You can see on line 3, we make the ILX::call to the extension by using our RPC handle, specifying the method my_method (our "remote procedure") and sending it one or more args (in this case user and passwd which we got somewhere else). In this example we have wrapped ILX::call in a catch command because it can throw an exception if there is something wrong with the RPC (Note: catch should actually be used on any command that could throw an exception, b64decode for example). This allows us to gracefully handle errors and respond back to the client in a more controlled manner. If ILX::call is successful, then the return of catch will be a 0 and the result of the command will be stored in the variable result. If ILX::call fails, then the return of catch will be a 1 and the variable result will contain the error message. This will cause the code in the if block to execute which would be our error handling.

Assuming everything went well, we could now start working with data in the variable result. If we returned a single value from our RPC, then we could process this data as a string like so -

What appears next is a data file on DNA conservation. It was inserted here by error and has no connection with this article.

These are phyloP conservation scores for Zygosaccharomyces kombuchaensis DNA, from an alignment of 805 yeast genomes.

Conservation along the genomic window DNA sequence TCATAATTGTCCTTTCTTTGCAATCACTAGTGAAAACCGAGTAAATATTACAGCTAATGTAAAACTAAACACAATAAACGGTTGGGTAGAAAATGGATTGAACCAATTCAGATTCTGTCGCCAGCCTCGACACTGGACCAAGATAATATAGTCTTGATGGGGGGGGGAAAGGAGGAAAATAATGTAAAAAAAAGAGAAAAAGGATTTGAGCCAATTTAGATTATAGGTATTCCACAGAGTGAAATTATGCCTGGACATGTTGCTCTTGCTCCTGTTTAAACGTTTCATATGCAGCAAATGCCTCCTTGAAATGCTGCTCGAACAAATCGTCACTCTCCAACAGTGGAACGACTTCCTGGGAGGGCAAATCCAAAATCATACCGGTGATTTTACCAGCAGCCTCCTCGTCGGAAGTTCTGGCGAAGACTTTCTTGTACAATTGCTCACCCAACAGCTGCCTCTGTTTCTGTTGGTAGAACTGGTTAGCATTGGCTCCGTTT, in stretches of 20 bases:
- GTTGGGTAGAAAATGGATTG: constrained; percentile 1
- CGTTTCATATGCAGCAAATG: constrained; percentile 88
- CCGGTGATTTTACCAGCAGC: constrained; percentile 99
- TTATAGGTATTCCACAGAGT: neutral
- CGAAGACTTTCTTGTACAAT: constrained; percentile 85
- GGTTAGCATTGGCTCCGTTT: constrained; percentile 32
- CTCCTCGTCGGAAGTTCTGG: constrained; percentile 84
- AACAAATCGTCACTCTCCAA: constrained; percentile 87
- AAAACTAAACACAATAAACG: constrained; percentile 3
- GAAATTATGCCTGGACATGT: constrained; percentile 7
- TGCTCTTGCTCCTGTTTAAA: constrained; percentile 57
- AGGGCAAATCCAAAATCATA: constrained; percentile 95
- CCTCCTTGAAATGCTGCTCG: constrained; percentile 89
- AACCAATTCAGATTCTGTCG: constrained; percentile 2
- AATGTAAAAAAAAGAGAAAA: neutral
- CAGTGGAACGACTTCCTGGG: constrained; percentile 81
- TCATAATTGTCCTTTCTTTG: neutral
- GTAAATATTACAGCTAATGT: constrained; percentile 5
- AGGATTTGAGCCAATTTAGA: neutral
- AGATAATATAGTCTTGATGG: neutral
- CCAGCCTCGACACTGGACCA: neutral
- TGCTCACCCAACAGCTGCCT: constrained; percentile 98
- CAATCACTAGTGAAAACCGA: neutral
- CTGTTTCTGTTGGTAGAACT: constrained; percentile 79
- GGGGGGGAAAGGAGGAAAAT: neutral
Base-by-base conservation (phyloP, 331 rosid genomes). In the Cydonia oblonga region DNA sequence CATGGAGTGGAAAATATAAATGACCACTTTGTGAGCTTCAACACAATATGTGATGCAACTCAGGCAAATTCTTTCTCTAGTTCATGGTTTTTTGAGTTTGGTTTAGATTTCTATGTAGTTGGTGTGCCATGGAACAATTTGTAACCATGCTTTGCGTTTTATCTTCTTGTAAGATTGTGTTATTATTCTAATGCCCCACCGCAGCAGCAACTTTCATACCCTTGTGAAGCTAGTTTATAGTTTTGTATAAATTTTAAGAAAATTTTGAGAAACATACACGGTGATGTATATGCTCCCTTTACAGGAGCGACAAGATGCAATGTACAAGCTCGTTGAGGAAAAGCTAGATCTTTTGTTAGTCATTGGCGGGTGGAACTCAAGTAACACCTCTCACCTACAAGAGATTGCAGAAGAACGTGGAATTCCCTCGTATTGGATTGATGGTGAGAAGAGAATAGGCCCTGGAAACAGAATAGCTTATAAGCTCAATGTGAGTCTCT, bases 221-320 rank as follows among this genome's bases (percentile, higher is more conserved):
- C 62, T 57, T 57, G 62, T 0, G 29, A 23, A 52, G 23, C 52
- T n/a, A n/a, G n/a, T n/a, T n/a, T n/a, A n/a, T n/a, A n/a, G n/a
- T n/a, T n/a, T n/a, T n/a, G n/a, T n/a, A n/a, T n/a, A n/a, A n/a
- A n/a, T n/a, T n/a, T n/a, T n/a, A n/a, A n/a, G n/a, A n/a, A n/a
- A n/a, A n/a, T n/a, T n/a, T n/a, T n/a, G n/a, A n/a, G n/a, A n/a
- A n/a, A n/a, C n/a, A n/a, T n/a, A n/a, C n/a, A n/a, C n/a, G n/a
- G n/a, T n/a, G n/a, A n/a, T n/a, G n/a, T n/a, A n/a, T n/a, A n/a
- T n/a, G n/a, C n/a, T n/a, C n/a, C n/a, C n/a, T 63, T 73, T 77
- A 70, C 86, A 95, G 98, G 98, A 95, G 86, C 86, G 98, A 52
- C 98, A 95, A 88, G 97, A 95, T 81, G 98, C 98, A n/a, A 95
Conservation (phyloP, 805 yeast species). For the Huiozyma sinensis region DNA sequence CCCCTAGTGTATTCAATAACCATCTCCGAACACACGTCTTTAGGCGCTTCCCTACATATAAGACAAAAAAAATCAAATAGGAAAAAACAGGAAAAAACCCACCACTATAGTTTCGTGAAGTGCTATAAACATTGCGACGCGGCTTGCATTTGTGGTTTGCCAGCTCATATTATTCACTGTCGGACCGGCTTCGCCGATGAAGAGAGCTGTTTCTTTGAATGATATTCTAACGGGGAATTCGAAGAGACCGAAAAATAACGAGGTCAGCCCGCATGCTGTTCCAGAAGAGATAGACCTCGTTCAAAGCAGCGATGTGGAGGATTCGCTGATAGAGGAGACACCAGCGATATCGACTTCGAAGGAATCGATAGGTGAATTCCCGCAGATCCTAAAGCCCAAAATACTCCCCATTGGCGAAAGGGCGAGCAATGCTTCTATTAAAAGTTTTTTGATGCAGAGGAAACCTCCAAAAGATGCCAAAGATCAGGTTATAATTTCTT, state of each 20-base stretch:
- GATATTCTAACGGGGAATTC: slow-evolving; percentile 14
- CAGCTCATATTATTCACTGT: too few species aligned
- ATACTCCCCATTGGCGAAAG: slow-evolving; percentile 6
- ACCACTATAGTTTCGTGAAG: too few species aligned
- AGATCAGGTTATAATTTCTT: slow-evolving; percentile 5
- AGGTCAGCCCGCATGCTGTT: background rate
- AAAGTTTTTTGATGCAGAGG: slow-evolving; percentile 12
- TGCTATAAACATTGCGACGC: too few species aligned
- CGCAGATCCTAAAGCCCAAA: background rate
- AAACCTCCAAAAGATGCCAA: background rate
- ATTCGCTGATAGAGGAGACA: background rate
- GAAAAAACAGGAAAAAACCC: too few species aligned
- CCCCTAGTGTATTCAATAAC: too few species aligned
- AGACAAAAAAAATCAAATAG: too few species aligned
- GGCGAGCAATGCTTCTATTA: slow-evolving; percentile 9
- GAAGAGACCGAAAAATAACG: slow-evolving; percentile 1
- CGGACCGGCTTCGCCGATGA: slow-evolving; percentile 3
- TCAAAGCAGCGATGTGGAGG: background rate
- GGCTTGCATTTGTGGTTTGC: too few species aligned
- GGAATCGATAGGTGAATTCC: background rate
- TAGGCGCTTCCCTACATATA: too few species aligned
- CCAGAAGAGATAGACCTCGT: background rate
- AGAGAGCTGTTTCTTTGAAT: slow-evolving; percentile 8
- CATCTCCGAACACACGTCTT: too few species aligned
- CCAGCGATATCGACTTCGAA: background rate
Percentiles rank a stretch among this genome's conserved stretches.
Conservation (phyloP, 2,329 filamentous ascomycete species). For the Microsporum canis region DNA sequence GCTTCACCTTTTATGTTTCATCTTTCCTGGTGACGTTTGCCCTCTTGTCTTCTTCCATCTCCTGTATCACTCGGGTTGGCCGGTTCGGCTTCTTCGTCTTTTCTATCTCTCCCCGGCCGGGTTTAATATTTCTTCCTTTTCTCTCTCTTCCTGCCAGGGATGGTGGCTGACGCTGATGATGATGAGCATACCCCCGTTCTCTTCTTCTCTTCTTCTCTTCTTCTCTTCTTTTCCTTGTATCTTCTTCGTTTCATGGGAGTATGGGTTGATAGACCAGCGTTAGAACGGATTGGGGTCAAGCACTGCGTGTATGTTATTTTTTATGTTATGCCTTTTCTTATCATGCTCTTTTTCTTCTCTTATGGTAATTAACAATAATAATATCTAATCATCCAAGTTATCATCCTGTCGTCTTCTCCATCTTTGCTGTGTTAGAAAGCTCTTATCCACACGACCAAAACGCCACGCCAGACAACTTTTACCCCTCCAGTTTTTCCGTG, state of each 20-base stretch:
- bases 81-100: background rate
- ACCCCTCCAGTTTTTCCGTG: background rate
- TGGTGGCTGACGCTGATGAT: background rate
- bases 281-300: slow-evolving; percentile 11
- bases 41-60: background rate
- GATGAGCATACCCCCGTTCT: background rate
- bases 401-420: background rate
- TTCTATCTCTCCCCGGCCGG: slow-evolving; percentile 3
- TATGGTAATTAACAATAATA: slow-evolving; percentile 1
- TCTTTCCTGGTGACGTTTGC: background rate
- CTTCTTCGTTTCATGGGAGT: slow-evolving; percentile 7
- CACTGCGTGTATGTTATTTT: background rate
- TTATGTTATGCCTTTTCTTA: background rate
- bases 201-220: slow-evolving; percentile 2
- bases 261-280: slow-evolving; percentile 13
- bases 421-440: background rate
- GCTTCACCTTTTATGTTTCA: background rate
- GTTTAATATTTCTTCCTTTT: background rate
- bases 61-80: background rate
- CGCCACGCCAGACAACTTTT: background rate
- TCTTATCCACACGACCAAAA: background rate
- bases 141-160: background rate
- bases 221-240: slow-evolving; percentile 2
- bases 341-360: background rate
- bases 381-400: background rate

# If one value is returned, it becomes TCL string
if {$result eq 'yes'} {
    # Some action
}

But if we return multiple values from our RPC, these would be in TCL list format (we will talk more about how to return multiple values in the Node.js coding section). You could use lindex or any suitable TCL list command on the variable result -

# If multiple values are returned, it becomes TCL list
set x [ lindex $result 0]
set y [ lindex $result 1]

Node.js Coding

On the Node.js side, we would write code in our index.js file of the extension in the workspace. A code template will load when the extension is created to give you a starting point, so you dont have to write it from scratch.

To use Node.js in iRules LX, we provide an API for receiveing and sending data from the TCL RPC. Here is an example -

var f5 = require('f5-nodejs');
 
var ilx = new f5.ILXServer();
 
ilx.addMethod('my_method', function (req, res) {
   // req.params() function is used to get values from TCL. Returns JS Array
   var user = req.params()[0];
   var passwd = req.params()[1];
   
   <DO SOMETHING HERE>
 
   res.reply('<value>'); // Return one value as string or number
   res.reply(['value1','value2','value3']); // Return multiple values with an Array
});
 
ilx.listen();

Now we will run through this step-by-step.

On line 1, you see we import the f5-nodejs module which provides our API to the ILX server.

var f5 = require('f5-nodejs');